Regional Patterns of Fish and Wildlife Harvests in Contemporary Alaska

  • James A. Fall
Keywords: Alaska, subsistence fishing, subsistence hunting, harvest monitoring, food security

Abstract

Subsistence harvests of fish and wildlife play a vital role in the economies and ways of life of rural Alaska communities. State and federal laws establish a priority for subsistence over other fishing and hunting. These laws recognize that the economic, cultural, and social role of subsistence fishing and hunting is not uniform across Alaska: federal law limits eligibility to rural residents, and state law, while allowing all state residents to participate, requires the identification of nonsubsistence areas where subsistence fishing and hunting are not permitted. But defining “rural Alaska” and “nonsubsistence areas” sparked decades of political debate and litigation. A review of nonsubsistence areas by the Alaska Joint Board of Fisheries and Game in 2013 resulted in updated estimates of noncommercial fish and wildlife harvests. Comprehensive data from systematic household surveys in 198 rural communities provided a basis for estimating harvest levels and trends at census-area and statewide levels and crucial input to board deliberations. In 2012, rural Alaska harvests averaged 134 kg/person, while urban Alaska harvests averaged 10 kg/person. The statewide rural harvest was 26% below an estimate for the 1980s, but changes varied by region. Throughout the Arctic and Subarctic, factors shaping subsistence harvests include development, the rising costs of living, shifting resource populations, regulations, climate change, and cultural change. Understanding the vulnerability and adaptability of northern communities requires monitoring of subsistence harvests through annual programs and periodic comprehensive community studies.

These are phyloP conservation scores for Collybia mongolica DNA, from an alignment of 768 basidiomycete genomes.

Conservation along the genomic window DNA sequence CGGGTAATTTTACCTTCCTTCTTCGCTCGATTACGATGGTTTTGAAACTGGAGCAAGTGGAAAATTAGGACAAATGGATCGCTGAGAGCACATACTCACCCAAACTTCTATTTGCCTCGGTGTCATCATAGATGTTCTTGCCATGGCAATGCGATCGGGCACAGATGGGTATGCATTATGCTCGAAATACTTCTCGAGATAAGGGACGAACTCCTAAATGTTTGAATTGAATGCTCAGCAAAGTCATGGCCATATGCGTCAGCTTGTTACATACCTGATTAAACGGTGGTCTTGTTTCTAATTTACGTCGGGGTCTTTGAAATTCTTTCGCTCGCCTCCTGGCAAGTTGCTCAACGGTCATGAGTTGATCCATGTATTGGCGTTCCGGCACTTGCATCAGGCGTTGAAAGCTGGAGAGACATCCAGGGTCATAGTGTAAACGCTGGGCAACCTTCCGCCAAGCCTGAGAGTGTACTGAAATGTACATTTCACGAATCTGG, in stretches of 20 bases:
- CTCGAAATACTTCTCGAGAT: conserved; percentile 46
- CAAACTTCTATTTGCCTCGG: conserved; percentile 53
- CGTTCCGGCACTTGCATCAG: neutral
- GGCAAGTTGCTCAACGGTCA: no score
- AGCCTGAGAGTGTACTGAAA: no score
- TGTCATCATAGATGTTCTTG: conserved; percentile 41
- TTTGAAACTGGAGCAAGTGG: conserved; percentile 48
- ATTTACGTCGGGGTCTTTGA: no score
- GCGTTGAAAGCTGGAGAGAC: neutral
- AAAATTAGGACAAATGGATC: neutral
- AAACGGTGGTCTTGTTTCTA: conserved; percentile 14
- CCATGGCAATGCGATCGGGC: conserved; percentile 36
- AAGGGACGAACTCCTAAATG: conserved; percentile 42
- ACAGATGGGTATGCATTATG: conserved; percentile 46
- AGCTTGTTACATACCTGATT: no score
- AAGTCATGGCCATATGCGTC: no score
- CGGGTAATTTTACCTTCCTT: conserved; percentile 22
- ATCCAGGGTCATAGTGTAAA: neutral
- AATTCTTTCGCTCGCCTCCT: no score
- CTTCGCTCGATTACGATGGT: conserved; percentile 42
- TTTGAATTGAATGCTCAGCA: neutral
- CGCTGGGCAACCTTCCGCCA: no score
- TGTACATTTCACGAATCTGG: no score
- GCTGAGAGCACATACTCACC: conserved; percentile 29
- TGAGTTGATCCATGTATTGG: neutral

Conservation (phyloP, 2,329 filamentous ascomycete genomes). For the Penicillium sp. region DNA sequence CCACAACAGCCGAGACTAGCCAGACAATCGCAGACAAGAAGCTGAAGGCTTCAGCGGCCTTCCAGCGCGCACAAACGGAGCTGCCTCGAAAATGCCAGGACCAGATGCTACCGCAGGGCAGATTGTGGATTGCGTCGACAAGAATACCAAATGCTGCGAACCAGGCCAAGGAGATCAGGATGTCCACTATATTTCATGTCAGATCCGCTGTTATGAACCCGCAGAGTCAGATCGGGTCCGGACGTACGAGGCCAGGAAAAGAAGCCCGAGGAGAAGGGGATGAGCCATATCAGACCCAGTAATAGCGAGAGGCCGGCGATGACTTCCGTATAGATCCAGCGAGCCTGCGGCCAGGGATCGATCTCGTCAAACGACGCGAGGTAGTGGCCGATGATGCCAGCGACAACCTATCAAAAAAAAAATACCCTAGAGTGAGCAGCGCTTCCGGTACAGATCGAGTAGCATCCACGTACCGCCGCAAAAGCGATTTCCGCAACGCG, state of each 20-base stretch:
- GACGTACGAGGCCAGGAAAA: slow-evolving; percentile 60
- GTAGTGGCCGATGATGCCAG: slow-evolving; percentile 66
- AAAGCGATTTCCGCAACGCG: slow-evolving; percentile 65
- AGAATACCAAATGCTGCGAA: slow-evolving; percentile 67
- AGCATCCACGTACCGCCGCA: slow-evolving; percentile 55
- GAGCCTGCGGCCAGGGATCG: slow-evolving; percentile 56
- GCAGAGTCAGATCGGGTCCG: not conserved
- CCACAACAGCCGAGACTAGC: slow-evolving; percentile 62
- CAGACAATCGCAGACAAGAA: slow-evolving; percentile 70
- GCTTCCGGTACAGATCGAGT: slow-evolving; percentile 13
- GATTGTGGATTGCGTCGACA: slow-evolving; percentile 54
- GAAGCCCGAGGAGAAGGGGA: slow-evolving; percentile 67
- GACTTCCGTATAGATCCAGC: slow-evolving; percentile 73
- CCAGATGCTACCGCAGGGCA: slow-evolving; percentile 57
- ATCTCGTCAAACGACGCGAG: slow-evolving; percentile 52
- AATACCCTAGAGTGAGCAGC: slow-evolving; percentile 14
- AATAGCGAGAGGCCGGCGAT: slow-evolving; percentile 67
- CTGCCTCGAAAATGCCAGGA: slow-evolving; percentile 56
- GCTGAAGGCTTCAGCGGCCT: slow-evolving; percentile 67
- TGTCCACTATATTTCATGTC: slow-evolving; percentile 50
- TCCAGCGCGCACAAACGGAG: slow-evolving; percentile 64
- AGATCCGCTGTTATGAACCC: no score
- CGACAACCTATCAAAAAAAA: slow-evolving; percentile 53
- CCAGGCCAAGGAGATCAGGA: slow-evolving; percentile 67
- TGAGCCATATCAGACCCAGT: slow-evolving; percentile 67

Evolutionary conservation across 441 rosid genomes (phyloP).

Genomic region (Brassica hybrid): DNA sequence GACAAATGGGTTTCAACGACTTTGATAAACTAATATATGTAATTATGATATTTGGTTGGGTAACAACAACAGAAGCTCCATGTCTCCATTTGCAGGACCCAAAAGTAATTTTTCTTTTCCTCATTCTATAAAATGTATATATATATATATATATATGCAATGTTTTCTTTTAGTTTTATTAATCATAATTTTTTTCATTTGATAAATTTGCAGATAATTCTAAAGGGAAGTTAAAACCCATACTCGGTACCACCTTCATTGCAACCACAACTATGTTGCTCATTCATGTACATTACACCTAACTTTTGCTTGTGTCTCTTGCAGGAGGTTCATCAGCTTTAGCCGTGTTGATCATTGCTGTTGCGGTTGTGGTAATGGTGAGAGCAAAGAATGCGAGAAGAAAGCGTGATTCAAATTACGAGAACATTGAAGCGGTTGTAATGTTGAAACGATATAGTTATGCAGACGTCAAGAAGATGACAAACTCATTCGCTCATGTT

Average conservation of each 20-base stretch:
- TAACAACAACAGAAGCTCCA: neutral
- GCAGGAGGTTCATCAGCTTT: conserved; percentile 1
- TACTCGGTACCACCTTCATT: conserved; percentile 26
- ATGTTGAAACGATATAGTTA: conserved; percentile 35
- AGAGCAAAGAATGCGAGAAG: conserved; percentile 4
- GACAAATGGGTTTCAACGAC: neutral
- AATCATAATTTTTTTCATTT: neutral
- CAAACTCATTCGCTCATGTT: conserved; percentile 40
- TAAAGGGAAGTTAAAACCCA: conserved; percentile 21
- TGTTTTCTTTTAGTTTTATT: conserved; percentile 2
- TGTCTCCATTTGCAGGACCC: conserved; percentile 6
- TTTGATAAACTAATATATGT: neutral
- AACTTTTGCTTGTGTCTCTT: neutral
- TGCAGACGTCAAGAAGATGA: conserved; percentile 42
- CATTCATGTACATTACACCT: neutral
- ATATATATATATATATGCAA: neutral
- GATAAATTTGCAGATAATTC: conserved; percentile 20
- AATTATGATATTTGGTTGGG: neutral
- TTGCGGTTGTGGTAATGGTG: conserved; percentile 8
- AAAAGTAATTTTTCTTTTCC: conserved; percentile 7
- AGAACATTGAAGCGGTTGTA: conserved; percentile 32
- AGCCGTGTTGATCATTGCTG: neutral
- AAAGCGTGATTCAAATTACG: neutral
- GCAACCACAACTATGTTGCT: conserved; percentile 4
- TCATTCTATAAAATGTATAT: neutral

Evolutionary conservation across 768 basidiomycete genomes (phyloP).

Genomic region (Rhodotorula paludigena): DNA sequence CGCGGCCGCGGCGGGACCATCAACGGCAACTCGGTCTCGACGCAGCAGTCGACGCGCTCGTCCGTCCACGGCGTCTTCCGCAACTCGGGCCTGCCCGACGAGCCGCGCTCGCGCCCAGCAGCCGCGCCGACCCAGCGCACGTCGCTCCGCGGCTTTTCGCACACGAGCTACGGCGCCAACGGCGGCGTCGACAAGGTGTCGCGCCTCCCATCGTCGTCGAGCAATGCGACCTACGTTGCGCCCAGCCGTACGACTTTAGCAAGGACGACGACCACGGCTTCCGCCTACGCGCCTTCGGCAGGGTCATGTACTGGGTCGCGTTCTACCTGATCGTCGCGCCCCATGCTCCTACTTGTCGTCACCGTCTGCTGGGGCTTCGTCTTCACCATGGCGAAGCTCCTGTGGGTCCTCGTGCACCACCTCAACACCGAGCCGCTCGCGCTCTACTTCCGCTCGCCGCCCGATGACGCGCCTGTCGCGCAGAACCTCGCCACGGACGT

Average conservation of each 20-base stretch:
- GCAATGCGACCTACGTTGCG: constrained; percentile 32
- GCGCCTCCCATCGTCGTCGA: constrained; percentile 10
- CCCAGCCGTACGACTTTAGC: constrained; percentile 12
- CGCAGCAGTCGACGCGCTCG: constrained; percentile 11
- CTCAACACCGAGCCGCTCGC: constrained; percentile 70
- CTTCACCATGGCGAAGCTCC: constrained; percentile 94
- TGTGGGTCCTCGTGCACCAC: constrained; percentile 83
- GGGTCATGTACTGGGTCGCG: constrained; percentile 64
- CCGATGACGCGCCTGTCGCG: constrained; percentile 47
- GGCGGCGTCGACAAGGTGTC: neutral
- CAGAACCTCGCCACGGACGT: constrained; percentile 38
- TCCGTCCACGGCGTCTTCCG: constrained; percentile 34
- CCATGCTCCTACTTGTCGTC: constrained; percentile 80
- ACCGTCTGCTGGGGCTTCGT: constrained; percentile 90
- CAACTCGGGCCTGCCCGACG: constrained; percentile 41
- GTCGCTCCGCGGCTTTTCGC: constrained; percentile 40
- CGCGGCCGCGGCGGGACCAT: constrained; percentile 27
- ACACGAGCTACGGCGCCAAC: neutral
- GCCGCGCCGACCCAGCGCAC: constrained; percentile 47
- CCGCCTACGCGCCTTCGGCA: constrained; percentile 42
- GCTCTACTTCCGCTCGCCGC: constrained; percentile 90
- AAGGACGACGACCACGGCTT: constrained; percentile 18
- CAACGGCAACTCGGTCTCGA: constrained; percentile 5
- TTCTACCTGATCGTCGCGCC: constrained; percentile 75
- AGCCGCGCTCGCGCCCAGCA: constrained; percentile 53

Published
2016-03-01